Background: The aim of this study was to compare the incidence of neuroma formation and neuropathic pain following different techniques of nerve ablation in a rat sural nerve model.
Methods: Rat sural nerve was subjected to four different techniques of ablation with standardized creation of a 1-cm gap (n = 15 in each group). These included nerve avulsion, transection and burying in muscle, transection and folding of nerve, and transection alone. Animals were killed after 3 months. Explanted nerves were sectioned and stained with Masson trichrome and S-100 stain against neural tissue. The maximal neural cross-sectional area and neural-to-connective tissue ratio was quantified. Quantitative reverse-transcriptase polymerase chain reaction (n = 5) was used to analyze relative mRNA expression of ciliary neurotrophic factor and calcitonin gene-related peptide.
Results: Neural cross-sectional area was statistically increased (p < 0.05) compared with controls in folded, muscle buried, and transected specimens but decreased in avulsed specimens. The neural-to-connective tissue ratio was statistically decreased in the avulsed group. Relative mRNA expression of ciliary neurotrophic factor was lowest in muscle buried (4 percent of control) (p < 0.05) and avulsed specimens (15 percent of control) (p < 0.05) and higher in folded (52 percent of control) and transected specimens (75 percent of control). Relative mRNA expression of calcitonin gene-related peptide was highest in folded specimens (302 percent of control) (p < 0.05).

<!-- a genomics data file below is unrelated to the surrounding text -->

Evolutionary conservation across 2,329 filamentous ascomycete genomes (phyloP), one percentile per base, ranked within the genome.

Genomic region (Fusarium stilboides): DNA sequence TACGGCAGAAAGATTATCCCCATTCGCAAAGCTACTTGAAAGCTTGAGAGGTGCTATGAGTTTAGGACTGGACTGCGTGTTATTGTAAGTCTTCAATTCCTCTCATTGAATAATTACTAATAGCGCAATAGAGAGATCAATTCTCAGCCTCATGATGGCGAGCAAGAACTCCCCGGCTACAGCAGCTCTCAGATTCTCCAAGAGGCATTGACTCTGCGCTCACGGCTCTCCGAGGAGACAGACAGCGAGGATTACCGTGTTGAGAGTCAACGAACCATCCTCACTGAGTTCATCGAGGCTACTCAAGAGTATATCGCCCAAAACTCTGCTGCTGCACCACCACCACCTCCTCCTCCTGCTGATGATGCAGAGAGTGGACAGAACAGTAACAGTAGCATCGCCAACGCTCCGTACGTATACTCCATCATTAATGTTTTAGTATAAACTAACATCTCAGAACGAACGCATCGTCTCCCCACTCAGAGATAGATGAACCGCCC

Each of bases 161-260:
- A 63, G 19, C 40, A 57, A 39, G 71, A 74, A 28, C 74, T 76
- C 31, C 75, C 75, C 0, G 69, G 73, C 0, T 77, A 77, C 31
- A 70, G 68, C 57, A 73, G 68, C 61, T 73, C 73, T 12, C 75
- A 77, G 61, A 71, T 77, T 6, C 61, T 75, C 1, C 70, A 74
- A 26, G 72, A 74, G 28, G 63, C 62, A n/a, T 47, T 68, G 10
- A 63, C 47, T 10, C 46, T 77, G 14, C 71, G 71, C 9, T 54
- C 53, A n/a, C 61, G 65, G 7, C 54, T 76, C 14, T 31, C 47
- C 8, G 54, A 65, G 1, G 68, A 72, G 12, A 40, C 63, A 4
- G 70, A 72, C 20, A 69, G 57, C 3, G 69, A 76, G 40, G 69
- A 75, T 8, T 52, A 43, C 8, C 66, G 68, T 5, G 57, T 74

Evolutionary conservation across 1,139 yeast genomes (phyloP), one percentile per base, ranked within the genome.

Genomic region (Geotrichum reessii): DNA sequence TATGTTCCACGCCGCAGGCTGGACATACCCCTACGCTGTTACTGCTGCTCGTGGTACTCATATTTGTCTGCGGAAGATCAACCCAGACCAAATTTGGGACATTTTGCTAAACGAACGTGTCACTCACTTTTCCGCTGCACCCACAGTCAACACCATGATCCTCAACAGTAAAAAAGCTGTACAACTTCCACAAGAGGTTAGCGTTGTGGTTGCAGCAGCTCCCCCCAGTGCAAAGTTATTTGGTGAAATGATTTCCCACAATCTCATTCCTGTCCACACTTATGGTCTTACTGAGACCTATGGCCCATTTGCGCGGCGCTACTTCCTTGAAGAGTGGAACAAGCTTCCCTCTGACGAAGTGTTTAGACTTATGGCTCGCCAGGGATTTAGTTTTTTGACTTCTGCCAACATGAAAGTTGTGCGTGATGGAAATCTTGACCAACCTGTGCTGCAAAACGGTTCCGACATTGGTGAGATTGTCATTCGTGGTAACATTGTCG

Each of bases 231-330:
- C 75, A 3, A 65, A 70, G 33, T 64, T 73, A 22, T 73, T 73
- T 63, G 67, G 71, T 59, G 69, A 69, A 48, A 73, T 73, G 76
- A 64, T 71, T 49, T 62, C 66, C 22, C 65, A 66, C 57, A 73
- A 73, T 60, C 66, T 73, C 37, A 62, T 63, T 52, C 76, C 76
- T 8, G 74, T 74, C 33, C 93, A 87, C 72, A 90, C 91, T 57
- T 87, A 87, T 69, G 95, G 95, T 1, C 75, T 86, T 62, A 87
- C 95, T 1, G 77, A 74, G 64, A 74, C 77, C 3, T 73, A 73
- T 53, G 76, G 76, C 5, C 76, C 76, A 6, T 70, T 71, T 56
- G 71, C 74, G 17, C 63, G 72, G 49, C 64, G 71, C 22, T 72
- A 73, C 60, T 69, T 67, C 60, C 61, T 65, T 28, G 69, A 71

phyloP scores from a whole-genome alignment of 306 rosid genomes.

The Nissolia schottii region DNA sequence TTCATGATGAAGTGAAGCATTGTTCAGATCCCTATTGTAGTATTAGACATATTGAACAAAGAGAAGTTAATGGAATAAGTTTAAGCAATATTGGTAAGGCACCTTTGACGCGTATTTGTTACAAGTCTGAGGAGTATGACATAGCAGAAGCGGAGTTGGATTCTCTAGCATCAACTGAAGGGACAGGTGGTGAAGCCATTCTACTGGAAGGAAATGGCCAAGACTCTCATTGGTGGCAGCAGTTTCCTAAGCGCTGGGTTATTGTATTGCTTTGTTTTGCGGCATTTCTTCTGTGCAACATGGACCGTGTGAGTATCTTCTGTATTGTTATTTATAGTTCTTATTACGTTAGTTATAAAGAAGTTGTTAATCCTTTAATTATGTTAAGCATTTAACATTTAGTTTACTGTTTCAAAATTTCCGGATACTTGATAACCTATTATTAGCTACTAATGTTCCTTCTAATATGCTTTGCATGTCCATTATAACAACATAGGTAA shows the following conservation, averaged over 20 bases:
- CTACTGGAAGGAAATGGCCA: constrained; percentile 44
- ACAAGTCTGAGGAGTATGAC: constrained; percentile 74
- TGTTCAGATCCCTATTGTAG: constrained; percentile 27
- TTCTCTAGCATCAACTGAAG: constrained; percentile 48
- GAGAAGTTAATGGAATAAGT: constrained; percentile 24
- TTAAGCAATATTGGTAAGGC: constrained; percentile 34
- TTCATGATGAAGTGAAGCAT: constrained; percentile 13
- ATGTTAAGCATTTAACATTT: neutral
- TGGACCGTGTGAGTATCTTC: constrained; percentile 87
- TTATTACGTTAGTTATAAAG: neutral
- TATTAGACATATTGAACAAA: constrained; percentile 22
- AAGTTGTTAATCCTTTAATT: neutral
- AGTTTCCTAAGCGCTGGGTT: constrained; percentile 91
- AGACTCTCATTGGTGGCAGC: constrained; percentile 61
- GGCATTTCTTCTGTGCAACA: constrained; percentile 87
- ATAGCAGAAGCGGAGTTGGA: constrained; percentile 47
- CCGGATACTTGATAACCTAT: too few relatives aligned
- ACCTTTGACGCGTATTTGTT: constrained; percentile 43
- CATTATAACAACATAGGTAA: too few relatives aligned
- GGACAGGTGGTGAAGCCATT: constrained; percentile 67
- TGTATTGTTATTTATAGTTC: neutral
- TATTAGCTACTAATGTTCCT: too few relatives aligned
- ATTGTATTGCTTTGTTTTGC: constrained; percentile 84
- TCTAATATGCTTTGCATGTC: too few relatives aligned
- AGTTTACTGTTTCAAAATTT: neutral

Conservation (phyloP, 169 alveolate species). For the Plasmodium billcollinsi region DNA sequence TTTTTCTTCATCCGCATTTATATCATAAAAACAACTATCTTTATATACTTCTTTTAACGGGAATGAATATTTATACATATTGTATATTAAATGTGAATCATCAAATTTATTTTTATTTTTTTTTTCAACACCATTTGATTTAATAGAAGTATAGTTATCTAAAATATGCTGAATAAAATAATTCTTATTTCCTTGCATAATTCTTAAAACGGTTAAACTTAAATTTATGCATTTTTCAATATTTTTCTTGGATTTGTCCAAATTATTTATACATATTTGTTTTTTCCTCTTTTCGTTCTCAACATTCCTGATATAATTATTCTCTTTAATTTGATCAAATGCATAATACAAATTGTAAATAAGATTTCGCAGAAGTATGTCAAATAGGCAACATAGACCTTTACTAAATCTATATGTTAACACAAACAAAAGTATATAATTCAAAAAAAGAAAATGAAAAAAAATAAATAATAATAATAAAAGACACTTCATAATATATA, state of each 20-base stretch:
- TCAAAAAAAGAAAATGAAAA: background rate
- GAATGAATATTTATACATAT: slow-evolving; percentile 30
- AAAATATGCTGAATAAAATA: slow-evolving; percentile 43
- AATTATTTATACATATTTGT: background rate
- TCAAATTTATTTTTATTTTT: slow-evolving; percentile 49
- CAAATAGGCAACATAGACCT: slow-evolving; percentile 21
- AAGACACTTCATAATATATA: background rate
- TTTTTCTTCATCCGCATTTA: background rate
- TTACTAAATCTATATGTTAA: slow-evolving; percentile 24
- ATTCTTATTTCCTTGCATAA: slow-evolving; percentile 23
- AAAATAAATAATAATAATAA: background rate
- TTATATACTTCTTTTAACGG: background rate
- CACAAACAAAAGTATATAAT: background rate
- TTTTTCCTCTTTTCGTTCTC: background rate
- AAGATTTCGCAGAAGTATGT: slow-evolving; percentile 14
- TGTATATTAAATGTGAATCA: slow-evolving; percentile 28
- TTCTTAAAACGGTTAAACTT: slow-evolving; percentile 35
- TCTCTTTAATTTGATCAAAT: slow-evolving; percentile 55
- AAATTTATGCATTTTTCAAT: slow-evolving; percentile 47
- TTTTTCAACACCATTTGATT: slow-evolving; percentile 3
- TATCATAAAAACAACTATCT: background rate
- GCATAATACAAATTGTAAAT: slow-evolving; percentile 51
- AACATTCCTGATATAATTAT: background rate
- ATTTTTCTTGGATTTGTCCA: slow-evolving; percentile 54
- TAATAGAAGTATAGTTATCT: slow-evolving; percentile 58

Conclusions: Folding and transection lead to increased histologic evidence of neuroma formation, whereas folding leads to neuropathic pain, assayed by calcitonin gene-related peptide expression. Avulsion and muscle burying are preferable techniques for nerve ablation and inhibit nerve regeneration, evidenced by decreased ciliary neurotrophic factor expression. Avulsion offers an alternative to muscle burying when there is no muscle in the vicinity to bury the transected nerve.
From the Department of Plastic Surgery and the Department of Pathology, Case Western Reserve University.
Received for publication July 17, 2012; accepted November 30, 2012.
Disclosure: The authors have no financial interest to declare in relation to the content of this article.
Department of Plastic Surgery, Case Western Reserve University, 29017 Cedar Road, Cleveland, Ohio 44124, firstname.lastname@example.org